The city’s Department of Neighborhoods has started the process to gather feedback on festivals, marches, and free speech events on Capitol Hill — including the Capitol Hill Block Party, the three-day, for-profit music event that transforms Pike/Pine into a party and concert venue every July.
Along with a survey running through December 2nd to weigh general feelings from the community about the Hill’s wide variety of special events, the city will be “gathering feedback from local businesses and residents through surveys, interviews and focus groups.”
“The goal is to use data gathered through this process to provide recommendations to the City’s Special Events Committee, the body responsible for permitting these events,” an announcement of the start of the survey process reads.
This summer in the weeks before the 2019 Block Party, CHS reported on rising tensions around the event that draws around 30,000 attendees and has grown from a street festival into a ticketed, three-day musical extravaganza. The city also hired the Fife Consulting firm to lead an outreach process with people and businesses in the neighborhood. The company is also completing a study of large outdoors events across the city.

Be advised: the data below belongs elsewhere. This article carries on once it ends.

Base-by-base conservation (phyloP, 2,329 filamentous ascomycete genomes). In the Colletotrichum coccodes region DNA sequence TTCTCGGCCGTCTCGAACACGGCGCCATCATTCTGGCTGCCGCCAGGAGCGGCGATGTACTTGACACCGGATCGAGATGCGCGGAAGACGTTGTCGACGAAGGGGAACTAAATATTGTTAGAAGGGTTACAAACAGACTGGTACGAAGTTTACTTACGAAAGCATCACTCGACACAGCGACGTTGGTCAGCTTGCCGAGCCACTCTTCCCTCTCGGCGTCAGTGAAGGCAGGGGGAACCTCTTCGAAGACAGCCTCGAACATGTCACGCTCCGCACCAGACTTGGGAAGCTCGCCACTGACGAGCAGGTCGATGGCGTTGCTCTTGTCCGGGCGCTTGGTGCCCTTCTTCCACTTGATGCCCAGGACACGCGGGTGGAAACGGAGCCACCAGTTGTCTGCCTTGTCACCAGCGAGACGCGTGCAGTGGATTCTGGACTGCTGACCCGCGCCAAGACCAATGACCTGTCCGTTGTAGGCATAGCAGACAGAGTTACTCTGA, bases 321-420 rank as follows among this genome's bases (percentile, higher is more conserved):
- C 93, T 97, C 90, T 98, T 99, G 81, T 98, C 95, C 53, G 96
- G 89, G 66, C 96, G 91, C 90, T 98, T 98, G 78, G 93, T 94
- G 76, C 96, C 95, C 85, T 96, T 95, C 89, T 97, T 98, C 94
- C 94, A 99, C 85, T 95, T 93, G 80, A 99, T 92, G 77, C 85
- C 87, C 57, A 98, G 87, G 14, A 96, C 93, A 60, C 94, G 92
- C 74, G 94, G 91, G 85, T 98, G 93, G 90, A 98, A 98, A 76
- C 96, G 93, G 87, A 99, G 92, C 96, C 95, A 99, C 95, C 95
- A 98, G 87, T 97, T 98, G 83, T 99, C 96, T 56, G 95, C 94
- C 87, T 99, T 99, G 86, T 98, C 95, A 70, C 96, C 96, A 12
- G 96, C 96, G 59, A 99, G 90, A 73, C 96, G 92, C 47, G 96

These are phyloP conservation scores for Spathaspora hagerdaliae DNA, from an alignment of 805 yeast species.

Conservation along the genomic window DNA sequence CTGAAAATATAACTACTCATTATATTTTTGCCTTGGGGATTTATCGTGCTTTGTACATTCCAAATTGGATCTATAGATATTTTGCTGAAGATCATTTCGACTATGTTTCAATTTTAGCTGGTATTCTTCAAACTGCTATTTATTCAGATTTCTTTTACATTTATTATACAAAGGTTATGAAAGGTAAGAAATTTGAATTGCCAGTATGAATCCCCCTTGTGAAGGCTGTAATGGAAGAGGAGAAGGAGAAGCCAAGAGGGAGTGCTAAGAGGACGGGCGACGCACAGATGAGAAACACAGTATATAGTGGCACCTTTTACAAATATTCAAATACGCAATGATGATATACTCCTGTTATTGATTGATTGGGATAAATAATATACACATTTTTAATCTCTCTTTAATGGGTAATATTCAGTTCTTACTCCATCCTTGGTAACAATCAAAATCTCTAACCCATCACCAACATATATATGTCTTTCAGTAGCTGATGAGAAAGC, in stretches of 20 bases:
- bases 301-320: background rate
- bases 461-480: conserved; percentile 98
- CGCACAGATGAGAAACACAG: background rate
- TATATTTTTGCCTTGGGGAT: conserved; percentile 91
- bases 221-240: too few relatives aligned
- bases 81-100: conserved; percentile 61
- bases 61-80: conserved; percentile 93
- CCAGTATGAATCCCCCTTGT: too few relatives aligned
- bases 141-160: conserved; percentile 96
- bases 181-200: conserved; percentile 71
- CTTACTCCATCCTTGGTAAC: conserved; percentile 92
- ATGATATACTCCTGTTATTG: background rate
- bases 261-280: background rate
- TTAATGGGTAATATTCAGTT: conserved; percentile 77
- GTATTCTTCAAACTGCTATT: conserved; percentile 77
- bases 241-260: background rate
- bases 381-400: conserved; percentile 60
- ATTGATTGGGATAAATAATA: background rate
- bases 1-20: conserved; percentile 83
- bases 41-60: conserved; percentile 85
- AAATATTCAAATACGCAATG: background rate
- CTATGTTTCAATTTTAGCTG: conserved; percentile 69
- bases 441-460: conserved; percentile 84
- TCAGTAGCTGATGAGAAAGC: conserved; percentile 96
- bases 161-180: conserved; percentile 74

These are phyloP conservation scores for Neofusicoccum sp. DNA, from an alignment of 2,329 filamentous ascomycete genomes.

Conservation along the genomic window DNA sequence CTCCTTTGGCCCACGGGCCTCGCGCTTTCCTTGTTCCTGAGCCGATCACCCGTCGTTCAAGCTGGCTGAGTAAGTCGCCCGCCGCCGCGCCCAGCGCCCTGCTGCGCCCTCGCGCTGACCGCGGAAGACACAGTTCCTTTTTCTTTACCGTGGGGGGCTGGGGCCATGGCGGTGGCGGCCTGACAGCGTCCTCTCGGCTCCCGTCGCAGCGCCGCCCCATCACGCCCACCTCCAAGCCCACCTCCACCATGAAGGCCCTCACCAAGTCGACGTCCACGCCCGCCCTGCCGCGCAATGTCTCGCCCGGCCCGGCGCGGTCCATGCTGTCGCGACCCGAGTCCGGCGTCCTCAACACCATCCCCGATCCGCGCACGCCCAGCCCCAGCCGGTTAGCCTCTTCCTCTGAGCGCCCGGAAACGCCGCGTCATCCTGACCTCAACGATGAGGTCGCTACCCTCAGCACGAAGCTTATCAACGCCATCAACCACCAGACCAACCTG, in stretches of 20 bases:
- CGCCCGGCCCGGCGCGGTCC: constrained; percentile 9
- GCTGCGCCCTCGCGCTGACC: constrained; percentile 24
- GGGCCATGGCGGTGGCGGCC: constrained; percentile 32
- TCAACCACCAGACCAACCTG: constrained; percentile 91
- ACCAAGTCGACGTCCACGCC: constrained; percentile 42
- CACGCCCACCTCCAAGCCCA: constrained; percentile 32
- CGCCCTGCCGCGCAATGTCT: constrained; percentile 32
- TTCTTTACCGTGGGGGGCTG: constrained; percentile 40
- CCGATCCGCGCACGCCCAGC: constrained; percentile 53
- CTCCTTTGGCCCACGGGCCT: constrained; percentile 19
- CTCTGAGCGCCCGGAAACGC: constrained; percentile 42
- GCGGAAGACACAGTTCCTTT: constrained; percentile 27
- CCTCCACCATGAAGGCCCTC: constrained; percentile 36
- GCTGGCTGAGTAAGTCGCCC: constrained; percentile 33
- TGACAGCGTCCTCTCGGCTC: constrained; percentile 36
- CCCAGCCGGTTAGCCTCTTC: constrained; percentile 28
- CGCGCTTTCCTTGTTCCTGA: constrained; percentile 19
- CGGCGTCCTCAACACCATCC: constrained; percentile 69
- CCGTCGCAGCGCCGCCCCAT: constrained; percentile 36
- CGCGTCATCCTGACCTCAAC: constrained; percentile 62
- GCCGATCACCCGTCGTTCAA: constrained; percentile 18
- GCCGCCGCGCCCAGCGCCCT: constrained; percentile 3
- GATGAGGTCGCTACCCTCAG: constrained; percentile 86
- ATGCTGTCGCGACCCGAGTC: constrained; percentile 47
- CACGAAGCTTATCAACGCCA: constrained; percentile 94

City events chair Chris Swenson told CHS this summer he expected his committee would use the feedback and study to decide on whether Block Party can go forward as is, or in a modified form. These modifications could be light like keeping the event but changing days, hours or footprint, or more significant, such as the consideration of other neighborhoods, formats and weekends, Swenson said.
This summer, Block Party organizers added more free events held beyond festival gates.
The new survey does not specifically drill in on feedback about the Block Party though many will take the opportunity to weigh in on the event, pro and con. The process will also assess the impact from events like Pride and the proliferation of related street parties and beer gardens that have sprung up around the celebration of queer culture.
The Department of Neighborhoods says it will be open through December 2nd.
You can take the Capitol Hill Special Events Community Survey here.
UPDATE 11/21/2019: Block Party producers are calling on the music festival’s fans to contribute to the feedback effort. An email was sent out Thursday to the CHBP marketing email list with the subject line: “Capitol Hill Needs Our Help” and a link to the survey.
City officials, meanwhile, have alerted CHS to a separate survey effort aimed at “businesses, organizations, and property owners” that gets into the nitty gritty on the neighborhood’s major annual events and recurring rallies and protests:
Depending on how many boxes you check, the survey for business and property owners can be more than 60 questions long.
You can take the Capitol Hill Special Events Business, Organization, Property Survey here.
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